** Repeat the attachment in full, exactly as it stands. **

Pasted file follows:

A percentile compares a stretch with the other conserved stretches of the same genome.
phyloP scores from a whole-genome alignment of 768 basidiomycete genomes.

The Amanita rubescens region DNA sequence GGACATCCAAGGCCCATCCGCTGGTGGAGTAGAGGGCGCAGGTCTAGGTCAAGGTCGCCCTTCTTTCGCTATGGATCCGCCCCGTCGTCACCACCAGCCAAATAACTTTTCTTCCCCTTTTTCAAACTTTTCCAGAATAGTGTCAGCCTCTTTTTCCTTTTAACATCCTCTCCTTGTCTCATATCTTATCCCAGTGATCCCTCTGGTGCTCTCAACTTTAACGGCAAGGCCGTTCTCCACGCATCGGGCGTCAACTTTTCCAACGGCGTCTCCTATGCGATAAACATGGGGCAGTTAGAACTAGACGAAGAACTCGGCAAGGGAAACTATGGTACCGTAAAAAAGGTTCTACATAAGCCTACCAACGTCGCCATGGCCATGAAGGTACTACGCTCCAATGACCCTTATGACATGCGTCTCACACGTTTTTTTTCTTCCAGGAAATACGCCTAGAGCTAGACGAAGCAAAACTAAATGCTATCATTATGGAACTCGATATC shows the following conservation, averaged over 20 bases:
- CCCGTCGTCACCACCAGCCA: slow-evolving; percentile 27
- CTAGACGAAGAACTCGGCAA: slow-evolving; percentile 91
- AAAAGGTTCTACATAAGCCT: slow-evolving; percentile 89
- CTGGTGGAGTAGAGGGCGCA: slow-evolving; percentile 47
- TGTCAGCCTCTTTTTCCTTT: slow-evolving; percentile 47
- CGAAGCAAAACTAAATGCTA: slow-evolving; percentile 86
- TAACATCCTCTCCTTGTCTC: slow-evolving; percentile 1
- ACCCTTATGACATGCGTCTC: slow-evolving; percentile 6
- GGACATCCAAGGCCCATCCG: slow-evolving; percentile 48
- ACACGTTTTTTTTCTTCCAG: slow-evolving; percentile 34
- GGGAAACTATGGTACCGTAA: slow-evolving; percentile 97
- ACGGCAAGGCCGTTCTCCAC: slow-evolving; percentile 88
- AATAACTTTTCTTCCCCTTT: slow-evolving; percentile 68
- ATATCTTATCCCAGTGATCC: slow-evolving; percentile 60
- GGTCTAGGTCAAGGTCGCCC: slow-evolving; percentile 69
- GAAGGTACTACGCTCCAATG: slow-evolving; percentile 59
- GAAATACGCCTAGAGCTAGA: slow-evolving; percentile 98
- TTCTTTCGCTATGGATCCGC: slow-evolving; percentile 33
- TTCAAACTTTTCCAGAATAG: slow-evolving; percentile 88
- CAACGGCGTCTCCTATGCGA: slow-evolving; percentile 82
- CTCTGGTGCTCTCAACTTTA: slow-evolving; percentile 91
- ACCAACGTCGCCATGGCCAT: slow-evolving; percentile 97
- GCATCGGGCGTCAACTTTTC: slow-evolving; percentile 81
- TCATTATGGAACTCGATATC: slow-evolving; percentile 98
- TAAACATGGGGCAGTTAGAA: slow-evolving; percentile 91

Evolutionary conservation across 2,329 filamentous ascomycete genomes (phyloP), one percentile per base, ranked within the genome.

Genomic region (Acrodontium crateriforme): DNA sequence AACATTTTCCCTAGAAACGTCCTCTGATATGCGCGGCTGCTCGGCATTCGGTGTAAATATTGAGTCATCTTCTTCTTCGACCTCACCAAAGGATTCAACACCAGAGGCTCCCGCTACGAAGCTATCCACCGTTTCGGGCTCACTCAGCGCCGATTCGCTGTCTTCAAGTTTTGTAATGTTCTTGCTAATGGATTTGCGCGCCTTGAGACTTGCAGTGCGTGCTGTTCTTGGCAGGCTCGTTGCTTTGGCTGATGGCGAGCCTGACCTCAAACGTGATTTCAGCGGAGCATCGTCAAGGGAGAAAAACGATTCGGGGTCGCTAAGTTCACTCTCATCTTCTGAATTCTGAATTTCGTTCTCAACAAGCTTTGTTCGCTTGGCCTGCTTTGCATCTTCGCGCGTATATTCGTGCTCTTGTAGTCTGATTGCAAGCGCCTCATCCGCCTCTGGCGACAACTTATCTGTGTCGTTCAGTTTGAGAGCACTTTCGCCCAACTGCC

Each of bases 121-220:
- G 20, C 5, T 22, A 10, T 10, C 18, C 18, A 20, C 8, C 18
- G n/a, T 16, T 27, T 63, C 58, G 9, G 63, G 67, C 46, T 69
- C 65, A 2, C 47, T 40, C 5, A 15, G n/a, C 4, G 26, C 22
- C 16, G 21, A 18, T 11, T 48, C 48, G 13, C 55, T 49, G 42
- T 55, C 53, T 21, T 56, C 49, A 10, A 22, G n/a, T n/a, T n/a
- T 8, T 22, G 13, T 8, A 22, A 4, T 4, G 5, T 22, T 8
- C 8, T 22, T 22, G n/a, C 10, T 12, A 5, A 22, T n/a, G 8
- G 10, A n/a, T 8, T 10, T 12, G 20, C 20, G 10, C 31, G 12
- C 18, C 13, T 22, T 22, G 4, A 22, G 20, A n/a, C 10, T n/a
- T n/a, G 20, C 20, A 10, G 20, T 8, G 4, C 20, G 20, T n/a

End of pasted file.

A percentile compares a stretch with the other conserved stretches of the same genome.
phyloP scores from a whole-genome alignment of 768 basidiomycete genomes.

The Amanita rubescens region DNA sequence GGACATCCAAGGCCCATCCGCTGGTGGAGTAGAGGGCGCAGGTCTAGGTCAAGGTCGCCCTTCTTTCGCTATGGATCCGCCCCGTCGTCACCACCAGCCAAATAACTTTTCTTCCCCTTTTTCAAACTTTTCCAGAATAGTGTCAGCCTCTTTTTCCTTTTAACATCCTCTCCTTGTCTCATATCTTATCCCAGTGATCCCTCTGGTGCTCTCAACTTTAACGGCAAGGCCGTTCTCCACGCATCGGGCGTCAACTTTTCCAACGGCGTCTCCTATGCGATAAACATGGGGCAGTTAGAACTAGACGAAGAACTCGGCAAGGGAAACTATGGTACCGTAAAAAAGGTTCTACATAAGCCTACCAACGTCGCCATGGCCATGAAGGTACTACGCTCCAATGACCCTTATGACATGCGTCTCACACGTTTTTTTTCTTCCAGGAAATACGCCTAGAGCTAGACGAAGCAAAACTAAATGCTATCATTATGGAACTCGATATC shows the following conservation, averaged over 20 bases:
- CCCGTCGTCACCACCAGCCA: slow-evolving; percentile 27
- CTAGACGAAGAACTCGGCAA: slow-evolving; percentile 91
- AAAAGGTTCTACATAAGCCT: slow-evolving; percentile 89
- CTGGTGGAGTAGAGGGCGCA: slow-evolving; percentile 47
- TGTCAGCCTCTTTTTCCTTT: slow-evolving; percentile 47
- CGAAGCAAAACTAAATGCTA: slow-evolving; percentile 86
- TAACATCCTCTCCTTGTCTC: slow-evolving; percentile 1
- ACCCTTATGACATGCGTCTC: slow-evolving; percentile 6
- GGACATCCAAGGCCCATCCG: slow-evolving; percentile 48
- ACACGTTTTTTTTCTTCCAG: slow-evolving; percentile 34
- GGGAAACTATGGTACCGTAA: slow-evolving; percentile 97
- ACGGCAAGGCCGTTCTCCAC: slow-evolving; percentile 88
- AATAACTTTTCTTCCCCTTT: slow-evolving; percentile 68
- ATATCTTATCCCAGTGATCC: slow-evolving; percentile 60
- GGTCTAGGTCAAGGTCGCCC: slow-evolving; percentile 69
- GAAGGTACTACGCTCCAATG: slow-evolving; percentile 59
- GAAATACGCCTAGAGCTAGA: slow-evolving; percentile 98
- TTCTTTCGCTATGGATCCGC: slow-evolving; percentile 33
- TTCAAACTTTTCCAGAATAG: slow-evolving; percentile 88
- CAACGGCGTCTCCTATGCGA: slow-evolving; percentile 82
- CTCTGGTGCTCTCAACTTTA: slow-evolving; percentile 91
- ACCAACGTCGCCATGGCCAT: slow-evolving; percentile 97
- GCATCGGGCGTCAACTTTTC: slow-evolving; percentile 81
- TCATTATGGAACTCGATATC: slow-evolving; percentile 98
- TAAACATGGGGCAGTTAGAA: slow-evolving; percentile 91

Evolutionary conservation across 2,329 filamentous ascomycete genomes (phyloP), one percentile per base, ranked within the genome.

Genomic region (Acrodontium crateriforme): DNA sequence AACATTTTCCCTAGAAACGTCCTCTGATATGCGCGGCTGCTCGGCATTCGGTGTAAATATTGAGTCATCTTCTTCTTCGACCTCACCAAAGGATTCAACACCAGAGGCTCCCGCTACGAAGCTATCCACCGTTTCGGGCTCACTCAGCGCCGATTCGCTGTCTTCAAGTTTTGTAATGTTCTTGCTAATGGATTTGCGCGCCTTGAGACTTGCAGTGCGTGCTGTTCTTGGCAGGCTCGTTGCTTTGGCTGATGGCGAGCCTGACCTCAAACGTGATTTCAGCGGAGCATCGTCAAGGGAGAAAAACGATTCGGGGTCGCTAAGTTCACTCTCATCTTCTGAATTCTGAATTTCGTTCTCAACAAGCTTTGTTCGCTTGGCCTGCTTTGCATCTTCGCGCGTATATTCGTGCTCTTGTAGTCTGATTGCAAGCGCCTCATCCGCCTCTGGCGACAACTTATCTGTGTCGTTCAGTTTGAGAGCACTTTCGCCCAACTGCC

Each of bases 121-220:
- G 20, C 5, T 22, A 10, T 10, C 18, C 18, A 20, C 8, C 18
- G n/a, T 16, T 27, T 63, C 58, G 9, G 63, G 67, C 46, T 69
- C 65, A 2, C 47, T 40, C 5, A 15, G n/a, C 4, G 26, C 22
- C 16, G 21, A 18, T 11, T 48, C 48, G 13, C 55, T 49, G 42
- T 55, C 53, T 21, T 56, C 49, A 10, A 22, G n/a, T n/a, T n/a
- T 8, T 22, G 13, T 8, A 22, A 4, T 4, G 5, T 22, T 8
- C 8, T 22, T 22, G n/a, C 10, T 12, A 5, A 22, T n/a, G 8
- G 10, A n/a, T 8, T 10, T 12, G 20, C 20, G 10, C 31, G 12
- C 18, C 13, T 22, T 22, G 4, A 22, G 20, A n/a, C 10, T n/a
- T n/a, G 20, C 20, A 10, G 20, T 8, G 4, C 20, G 20, T n/a